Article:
Who decides which spirits get gold medals? How the Australian Distilled Spirits Awards work

The little gold medal on a bottle of spirits might convince you to buy that brand over another — but who decides who wins? Here's how it happened at the 2020 Australian Distilled Spirits Awards.

Who decides which spirits get gold medals? How the Australian Distilled Spirits Awards work

Surely you’ve noticed the gold medals on a bottle of wine before. You may even have seen them on some spirits. And it’s likely that these medals have influenced you to buy a bottle.

Those medals come from organisations like the Australian Distilled Spirits Awards, which is the longest running of the awards dedicated to Australian made spirits.

(Full disclosure: I have acted as the head judge in the past and was a judge again for this year’s awards).

Conducted by the Royal Agricultural Society of Victoria, the awards have been taking place since 2016 and are now their fifth year.

But this year — as you might guess — was a little different.

We spoke to head judge Sebastian Costello — pictured above — and RASV food and beverage awards manager Michael Katoa to find out more.

How do the Australian Distilled Spirits Awards work?

In a typical, non-2020 pandemic year, judges from across Australia gather at the Melbourne Showgrounds. They are divided into panels, where one will judge whisky, another panel judging gin, and so on.

The spirits are blind tasted and scored. The judges don’t know the brands or who makes the spirits they’re tasting. The spirits are marked on appearance, aroma, balance, and finish.

Medals are awarded depending upon the score each spirit receives. A bronze medal is for spirits that score between 74 and 81.9; a silver for 82 points to 89.9; and gold medals awarded for 90 points and above.

To determine the trophies for champion gin and the like, the gold medals in those categories are reassessed in a new round of judging. Each of the panel chairs and the head judge rank the gold medal spirits in each category according to the Borda count method.

How did it work in 2020?

Obviously this year things have had to operate differently.

“We were two weeks away from having the awards, and then they were canned by the coronavirus,” says head judge and owner of Bad Frankie, Sebastian Costello.

After waiting and assessing the impact the pandemic would have on their ability to hold the judging, the RASV’s manager of food and beverage awards, Michael Katoa, decided to go ahead with virtual, online judging through Zoom.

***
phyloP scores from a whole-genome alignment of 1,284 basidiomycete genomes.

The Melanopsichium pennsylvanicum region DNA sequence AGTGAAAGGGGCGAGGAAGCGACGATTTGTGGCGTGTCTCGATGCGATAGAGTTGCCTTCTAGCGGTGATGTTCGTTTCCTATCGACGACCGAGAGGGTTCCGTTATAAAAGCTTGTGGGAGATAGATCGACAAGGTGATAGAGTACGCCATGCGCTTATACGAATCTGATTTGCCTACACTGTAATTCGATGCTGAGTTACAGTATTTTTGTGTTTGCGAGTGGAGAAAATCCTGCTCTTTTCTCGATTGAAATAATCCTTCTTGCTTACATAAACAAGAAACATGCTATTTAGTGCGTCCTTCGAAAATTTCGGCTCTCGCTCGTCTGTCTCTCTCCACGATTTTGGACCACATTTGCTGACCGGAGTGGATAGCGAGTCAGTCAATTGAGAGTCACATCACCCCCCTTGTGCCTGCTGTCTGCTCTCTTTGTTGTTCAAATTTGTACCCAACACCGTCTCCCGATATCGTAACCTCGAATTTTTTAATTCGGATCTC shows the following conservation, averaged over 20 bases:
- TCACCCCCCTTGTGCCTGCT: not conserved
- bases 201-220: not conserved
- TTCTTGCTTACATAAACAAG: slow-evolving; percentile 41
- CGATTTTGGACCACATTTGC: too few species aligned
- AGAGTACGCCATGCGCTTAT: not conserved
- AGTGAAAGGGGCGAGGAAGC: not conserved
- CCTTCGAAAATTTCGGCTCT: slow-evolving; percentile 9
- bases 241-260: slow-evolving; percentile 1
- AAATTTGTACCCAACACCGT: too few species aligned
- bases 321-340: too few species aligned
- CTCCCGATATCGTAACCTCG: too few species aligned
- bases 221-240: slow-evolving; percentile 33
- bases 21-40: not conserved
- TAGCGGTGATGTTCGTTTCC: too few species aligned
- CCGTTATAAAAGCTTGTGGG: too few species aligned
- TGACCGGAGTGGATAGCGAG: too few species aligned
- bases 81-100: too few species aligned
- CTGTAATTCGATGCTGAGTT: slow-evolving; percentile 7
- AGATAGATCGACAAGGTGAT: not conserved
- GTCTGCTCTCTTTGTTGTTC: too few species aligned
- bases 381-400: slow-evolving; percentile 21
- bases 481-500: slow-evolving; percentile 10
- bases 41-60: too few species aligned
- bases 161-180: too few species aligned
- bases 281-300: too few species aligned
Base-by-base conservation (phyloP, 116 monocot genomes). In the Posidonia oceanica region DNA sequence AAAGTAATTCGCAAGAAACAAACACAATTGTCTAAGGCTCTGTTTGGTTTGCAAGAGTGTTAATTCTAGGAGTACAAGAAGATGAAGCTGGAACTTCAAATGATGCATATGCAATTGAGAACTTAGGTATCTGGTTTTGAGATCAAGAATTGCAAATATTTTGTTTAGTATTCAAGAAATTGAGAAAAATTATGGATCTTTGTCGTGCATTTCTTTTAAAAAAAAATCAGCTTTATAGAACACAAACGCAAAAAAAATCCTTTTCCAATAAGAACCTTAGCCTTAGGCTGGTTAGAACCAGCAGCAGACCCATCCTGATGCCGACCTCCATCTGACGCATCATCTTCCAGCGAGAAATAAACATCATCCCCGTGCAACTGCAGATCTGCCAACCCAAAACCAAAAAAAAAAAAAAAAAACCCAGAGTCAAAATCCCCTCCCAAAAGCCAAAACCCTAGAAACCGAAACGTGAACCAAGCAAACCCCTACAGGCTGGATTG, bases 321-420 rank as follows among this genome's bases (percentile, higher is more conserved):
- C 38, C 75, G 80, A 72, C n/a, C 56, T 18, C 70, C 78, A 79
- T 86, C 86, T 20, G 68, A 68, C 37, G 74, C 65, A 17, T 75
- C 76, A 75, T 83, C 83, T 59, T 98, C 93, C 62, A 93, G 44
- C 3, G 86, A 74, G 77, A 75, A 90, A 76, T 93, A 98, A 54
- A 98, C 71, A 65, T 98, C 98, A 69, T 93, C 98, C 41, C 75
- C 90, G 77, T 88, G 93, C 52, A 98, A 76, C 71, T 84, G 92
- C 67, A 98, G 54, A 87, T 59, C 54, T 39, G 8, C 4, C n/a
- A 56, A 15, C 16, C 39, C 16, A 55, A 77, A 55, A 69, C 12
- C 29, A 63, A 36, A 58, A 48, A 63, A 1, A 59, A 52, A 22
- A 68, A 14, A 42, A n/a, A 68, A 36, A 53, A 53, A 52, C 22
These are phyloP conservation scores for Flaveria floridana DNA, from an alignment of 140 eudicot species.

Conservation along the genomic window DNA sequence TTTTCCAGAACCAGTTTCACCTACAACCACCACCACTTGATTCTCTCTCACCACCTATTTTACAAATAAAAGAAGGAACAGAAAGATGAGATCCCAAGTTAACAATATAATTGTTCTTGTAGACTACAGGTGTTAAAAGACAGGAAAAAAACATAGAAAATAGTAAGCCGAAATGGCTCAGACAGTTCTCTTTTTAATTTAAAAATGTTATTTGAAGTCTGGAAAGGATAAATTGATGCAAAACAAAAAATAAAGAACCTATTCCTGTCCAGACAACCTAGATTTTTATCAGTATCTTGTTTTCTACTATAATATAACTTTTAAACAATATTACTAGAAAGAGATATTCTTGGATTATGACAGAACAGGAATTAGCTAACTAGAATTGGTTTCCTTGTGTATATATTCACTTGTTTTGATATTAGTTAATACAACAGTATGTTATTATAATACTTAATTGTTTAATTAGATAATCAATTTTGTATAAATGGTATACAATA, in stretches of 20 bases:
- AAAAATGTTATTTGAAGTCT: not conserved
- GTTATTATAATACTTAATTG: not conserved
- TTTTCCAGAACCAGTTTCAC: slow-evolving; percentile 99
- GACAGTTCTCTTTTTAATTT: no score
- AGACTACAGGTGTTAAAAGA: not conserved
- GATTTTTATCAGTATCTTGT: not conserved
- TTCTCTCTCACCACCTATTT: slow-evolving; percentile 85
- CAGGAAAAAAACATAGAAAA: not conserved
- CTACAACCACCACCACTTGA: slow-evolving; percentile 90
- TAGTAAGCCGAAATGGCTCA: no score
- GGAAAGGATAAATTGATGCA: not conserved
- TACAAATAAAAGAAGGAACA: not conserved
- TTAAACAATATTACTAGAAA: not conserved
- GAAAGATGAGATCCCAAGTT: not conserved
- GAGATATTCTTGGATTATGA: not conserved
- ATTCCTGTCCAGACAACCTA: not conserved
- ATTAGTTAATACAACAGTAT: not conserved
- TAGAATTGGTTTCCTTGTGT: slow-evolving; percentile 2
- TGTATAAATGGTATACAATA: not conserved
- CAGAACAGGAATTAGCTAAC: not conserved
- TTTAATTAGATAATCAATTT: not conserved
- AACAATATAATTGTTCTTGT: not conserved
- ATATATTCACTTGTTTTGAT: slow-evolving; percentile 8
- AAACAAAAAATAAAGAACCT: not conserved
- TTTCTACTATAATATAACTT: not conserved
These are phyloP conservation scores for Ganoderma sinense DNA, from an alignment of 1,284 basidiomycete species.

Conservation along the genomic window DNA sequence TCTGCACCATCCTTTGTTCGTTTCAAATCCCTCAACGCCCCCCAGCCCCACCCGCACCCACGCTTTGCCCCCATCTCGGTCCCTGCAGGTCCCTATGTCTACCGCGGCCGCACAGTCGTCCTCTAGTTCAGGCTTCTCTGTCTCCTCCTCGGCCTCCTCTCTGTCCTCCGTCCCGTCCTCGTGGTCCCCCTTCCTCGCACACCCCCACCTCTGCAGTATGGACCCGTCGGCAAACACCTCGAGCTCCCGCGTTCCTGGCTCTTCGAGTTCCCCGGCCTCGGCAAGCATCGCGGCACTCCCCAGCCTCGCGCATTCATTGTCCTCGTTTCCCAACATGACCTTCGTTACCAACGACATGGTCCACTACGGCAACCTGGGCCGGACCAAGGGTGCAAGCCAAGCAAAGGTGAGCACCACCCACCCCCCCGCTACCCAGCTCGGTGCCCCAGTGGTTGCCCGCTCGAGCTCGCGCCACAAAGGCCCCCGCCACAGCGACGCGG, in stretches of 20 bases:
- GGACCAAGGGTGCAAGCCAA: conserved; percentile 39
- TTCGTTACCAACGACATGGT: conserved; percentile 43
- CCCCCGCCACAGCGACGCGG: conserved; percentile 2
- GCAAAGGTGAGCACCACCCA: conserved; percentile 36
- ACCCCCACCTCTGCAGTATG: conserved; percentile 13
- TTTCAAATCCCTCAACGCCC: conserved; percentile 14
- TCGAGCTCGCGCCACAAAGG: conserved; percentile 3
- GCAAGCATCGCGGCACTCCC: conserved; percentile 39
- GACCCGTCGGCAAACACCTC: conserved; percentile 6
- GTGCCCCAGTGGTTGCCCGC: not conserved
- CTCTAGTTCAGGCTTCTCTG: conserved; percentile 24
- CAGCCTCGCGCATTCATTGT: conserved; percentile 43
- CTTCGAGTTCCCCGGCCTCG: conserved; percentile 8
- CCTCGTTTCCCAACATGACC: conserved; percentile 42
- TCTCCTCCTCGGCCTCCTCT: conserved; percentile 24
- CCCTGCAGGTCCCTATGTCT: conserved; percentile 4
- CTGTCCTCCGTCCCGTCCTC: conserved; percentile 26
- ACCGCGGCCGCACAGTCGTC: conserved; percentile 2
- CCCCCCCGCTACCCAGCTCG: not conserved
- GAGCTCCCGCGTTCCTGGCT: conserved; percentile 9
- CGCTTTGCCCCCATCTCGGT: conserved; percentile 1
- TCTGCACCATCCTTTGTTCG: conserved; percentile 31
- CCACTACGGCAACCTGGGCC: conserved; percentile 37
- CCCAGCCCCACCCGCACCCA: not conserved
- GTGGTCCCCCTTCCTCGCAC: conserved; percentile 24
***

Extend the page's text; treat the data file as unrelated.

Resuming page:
“Once we figured the integrity of the awards online would be fine, we thought let’s do it,” says Costello.

But that doesn't mean it was easy to do — it took some considerable logistical work to do this.

“Logistics are difficult in any judging event, but when you are trying something for the first time, the challenges double,” says Katoa.

The first step, he says, was “receiving 619 entries from all across the country, sorting them into their classes, assigning the competition labels and decanting them into 30ml bottles.

“We decanted each entry into 3500 30ml tamper-evident bottles supplied by Plasdene. They were divided into panels and packed for each of the 42 judges, along with Plumm glassware and other supplies before each pack was couriered across the country.

“Thankfully, we didn’t have breakages or loss of the judging samples, but did lose a few glasses.

“On the judging day, it was just getting all of the 42 judges together on Zoom with a breakout ‘room’ assigned to each of the ten panels.”
<h3>The results</h3>
The awards were released on Thursday 12 November through a virtual ceremony held over Zoom. <a href="https://boothby.com.au/spirits/gold-medal-australian-distilled-spirits-awards/">You can view all the gold medal and trophy winners in our story on that here.</a>

As for the state of the Australian distilled spirits industry in general, both Costello and Katoa are excited at the growth they are seeing.

“This year we had 619 entries from 162 distilleries,” says Katoa.

“It’s really exciting to see the growth in the whisky category. It’s good to see all of those newer distilleries are now at the stage of releasing whiskies. It’s a real milestone point in the Australian distilling industry and will be great to see how it continues,” he says.

“I think with competitions like this, the standard of spirits has gone way up, Costello says.

Gin is changing — it is becoming a lot more juniper-dominant, and what we’re finding is the Australian botanicals are becoming a lot better integrated. You can see the fact that people now are really enjoying their distillation and not just throwing in heaps of lemon myrtle or strawberry gum. They’re actually trying to work with them,” he says.

And there is growth too in the array of spirits being produced. This year saw Never never Distilling Co’s Stockholm Syndrome Aquavit win the trophy for champion alternative spirit, and a new class of spirits made from sugarcane was added.

“We had a whole heap of stuff,” Costello says, “an aquavit, ouzos, some baijus — it’s great to see those sorts of things. People doing whatever they want and making great juice.

“The cane spirits were really cool as well. Anywhere else in the world they would probably call them rums, but [we don’t] because of Australia’s two year ageing rule. But they’re making really expressive cane spirit too.”